GB News Yorkshire reporter Anna Riley today called for more attention to be given to combatting online emotional abuse in addition to just physical threats.
This comes after Riley, whilst working for Hull Live, received an abusive email in April from a woman in response to one of her articles.
The contents of the email were explicit, telling Riley to “go kill yourself” and included her personal address with threats to make it public.
Whilst she won a court battle against the woman, she believes that if the troll did not include her address, the abuse would not have been viewed as a safety threat.
Speaking at Leeds Trinity University, she said: “I think that maybe we could look into more emotional abuse and the toll that takes on you rather than just a physical threat of your address, and yes, it would be great for more to be put in place.”
“Emotional threats can last with you…if you know that the physical threat is gone, that’s not going to happen, but if someone says something really hurtful, that can stay with you for a lot longer than a threat of physical abuse can.”
However, she outlined the problems faced with identifying anonymous profiles. “The issue that the police do have is actually getting to the bottom of finding them, and they always say there is more on their agenda than that at the moment than doing that.”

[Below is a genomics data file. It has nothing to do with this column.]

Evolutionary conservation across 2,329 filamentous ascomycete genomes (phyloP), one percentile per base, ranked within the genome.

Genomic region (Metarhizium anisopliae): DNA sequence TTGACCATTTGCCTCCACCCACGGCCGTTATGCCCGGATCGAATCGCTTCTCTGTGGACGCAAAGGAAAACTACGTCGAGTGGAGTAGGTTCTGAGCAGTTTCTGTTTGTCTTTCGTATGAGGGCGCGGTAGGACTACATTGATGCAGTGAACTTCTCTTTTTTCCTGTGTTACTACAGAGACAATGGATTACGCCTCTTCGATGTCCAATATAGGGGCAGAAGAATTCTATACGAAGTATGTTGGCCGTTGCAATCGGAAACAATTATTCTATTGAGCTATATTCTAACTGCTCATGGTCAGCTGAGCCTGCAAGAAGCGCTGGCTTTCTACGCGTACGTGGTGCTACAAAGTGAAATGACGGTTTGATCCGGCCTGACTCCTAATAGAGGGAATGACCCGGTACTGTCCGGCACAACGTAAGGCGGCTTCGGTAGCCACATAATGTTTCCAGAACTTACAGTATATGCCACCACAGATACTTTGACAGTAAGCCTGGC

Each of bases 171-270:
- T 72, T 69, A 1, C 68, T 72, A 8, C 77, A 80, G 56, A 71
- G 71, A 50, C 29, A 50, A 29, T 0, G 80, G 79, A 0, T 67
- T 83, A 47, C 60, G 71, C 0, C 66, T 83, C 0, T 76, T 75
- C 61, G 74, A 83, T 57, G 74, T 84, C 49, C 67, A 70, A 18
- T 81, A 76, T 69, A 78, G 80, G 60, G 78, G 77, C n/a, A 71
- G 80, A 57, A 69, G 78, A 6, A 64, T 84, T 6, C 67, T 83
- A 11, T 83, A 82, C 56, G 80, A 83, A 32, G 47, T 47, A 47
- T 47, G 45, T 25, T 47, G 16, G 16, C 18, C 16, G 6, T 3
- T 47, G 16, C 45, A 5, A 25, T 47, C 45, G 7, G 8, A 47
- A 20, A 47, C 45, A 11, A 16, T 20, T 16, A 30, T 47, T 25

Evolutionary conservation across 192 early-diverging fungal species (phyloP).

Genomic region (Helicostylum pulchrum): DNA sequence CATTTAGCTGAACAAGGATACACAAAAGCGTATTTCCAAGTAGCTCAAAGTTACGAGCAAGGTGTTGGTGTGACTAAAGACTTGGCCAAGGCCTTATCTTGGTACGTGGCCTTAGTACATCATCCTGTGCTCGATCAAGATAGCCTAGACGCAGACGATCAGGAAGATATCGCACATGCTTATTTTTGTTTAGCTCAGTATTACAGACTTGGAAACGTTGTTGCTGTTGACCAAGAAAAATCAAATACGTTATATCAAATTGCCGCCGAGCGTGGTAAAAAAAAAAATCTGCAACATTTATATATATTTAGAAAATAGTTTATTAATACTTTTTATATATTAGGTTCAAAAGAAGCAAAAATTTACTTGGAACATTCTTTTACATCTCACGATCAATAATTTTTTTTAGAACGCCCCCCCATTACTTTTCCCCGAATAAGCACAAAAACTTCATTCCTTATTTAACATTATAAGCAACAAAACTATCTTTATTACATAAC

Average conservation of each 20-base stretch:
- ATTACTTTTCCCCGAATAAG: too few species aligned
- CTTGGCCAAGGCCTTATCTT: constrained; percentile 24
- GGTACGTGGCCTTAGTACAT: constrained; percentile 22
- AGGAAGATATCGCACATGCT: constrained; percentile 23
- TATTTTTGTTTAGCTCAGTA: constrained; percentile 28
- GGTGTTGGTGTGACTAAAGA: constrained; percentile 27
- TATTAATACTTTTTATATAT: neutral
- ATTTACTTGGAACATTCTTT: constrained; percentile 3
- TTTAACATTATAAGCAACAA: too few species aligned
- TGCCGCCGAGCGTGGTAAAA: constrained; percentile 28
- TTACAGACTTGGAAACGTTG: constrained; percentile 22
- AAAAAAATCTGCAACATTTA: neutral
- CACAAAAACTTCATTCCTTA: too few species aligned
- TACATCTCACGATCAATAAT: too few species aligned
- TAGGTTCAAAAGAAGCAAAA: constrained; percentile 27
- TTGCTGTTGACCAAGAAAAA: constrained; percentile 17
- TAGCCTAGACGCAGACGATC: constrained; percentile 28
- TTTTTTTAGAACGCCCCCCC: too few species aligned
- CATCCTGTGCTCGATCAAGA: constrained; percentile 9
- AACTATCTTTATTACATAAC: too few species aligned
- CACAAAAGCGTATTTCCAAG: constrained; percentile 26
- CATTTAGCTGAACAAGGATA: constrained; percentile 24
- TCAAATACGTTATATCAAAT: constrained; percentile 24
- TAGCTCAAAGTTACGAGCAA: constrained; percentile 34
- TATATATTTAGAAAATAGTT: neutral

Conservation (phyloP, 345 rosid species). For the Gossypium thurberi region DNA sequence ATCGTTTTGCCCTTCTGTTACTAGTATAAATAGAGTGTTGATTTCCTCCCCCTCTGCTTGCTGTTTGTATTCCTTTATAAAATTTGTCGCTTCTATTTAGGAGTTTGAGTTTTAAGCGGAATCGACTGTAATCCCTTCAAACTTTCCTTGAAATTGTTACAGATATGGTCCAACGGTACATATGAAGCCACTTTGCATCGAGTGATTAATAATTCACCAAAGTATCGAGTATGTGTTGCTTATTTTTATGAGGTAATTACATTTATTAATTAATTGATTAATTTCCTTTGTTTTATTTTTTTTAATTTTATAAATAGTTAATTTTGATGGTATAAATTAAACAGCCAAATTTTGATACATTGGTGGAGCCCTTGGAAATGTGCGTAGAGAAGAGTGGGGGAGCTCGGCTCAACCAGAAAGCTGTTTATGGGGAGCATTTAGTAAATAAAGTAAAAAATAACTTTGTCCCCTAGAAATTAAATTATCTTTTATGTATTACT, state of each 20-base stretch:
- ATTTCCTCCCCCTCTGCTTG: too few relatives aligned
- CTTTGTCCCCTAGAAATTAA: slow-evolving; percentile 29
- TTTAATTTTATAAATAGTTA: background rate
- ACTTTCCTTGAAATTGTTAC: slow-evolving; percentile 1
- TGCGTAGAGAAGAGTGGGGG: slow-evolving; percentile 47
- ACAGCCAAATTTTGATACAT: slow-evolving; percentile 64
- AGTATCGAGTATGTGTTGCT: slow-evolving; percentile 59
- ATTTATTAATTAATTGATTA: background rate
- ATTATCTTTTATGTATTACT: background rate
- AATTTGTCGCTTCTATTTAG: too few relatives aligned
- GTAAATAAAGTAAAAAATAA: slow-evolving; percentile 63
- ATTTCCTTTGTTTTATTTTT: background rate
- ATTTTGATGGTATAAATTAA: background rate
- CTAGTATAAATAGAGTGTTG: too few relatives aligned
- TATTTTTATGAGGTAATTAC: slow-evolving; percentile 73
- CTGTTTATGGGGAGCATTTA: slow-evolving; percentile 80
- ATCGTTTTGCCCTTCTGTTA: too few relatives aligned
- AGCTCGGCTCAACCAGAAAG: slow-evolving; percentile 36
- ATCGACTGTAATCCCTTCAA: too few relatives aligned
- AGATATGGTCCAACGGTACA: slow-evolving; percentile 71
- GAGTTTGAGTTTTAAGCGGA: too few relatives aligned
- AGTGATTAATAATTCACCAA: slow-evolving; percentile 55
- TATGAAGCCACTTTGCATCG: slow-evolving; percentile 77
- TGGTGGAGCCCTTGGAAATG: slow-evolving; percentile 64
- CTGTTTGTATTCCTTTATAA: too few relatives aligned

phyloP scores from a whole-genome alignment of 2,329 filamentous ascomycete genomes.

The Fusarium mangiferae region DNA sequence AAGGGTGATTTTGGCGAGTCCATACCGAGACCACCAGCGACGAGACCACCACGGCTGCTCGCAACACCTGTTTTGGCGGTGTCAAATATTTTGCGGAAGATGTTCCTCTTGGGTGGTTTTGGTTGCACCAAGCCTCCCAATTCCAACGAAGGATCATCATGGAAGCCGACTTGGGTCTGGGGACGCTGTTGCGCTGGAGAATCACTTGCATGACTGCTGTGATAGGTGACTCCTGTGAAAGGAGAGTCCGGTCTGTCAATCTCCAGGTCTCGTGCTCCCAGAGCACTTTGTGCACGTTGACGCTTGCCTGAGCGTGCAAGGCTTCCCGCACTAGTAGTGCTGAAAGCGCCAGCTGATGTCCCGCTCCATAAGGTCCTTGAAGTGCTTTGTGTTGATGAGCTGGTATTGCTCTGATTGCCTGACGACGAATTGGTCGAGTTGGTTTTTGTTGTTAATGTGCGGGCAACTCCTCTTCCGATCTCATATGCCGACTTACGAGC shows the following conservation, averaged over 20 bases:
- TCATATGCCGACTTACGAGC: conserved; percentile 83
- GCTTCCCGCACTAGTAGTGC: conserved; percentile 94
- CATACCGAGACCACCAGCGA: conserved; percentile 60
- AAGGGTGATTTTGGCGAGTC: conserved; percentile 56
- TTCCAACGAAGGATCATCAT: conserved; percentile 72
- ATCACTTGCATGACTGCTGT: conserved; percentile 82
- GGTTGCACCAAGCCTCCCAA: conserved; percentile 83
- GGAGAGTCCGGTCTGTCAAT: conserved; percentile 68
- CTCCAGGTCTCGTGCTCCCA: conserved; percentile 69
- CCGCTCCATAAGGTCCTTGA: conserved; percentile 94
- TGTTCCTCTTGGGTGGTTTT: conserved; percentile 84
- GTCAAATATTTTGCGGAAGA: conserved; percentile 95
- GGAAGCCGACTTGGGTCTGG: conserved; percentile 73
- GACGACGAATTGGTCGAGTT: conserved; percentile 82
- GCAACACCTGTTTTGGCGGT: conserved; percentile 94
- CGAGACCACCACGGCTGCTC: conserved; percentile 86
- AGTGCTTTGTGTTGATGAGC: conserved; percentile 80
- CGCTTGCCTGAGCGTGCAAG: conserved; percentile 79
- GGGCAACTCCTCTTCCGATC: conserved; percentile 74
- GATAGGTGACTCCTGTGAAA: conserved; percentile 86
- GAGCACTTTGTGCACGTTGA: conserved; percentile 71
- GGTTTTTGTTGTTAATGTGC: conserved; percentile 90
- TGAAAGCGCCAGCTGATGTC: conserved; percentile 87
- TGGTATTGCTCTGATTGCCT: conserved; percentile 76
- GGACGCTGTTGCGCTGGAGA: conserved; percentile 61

She also acknowledged other factors that make abuse difficult to monitor. “I think the way that the police are maybe with their investigations, and being stretched, and the way that the current laws are at the moment, that the handling of it in a way is only if you are threatened with an address, or something like that, but the name-calling and that kind of thing…
“I think it’s hard, in a way to encompass that – as to how far is too far?”
This was not, however, the first time that Riley had received online abuse. “Before that [the article], the trolling was quite prolific from social media.
“You would get nasty comments… not so much about your story, but it could be about you as a person.”
Riley also urged students to report any abuse they receive: “I would say don’t stand for it, that would be my advice.
“I’d say always report it… they do say that you have to have a thick skin, in some ways you do, but you shouldn’t be treated like that just for doing your job.
“So, I wouldn’t normalise it or accept it, I would report it. I would speak to colleagues as well- your editors – about it, just to get a bit of moral support as well about how to handle it.
“It’s hard not to, but try to not take it personally. These people are trolls, they’ve got nothing better to do with their lives than sit behind a keyboard, or type on their phone and make these comments.”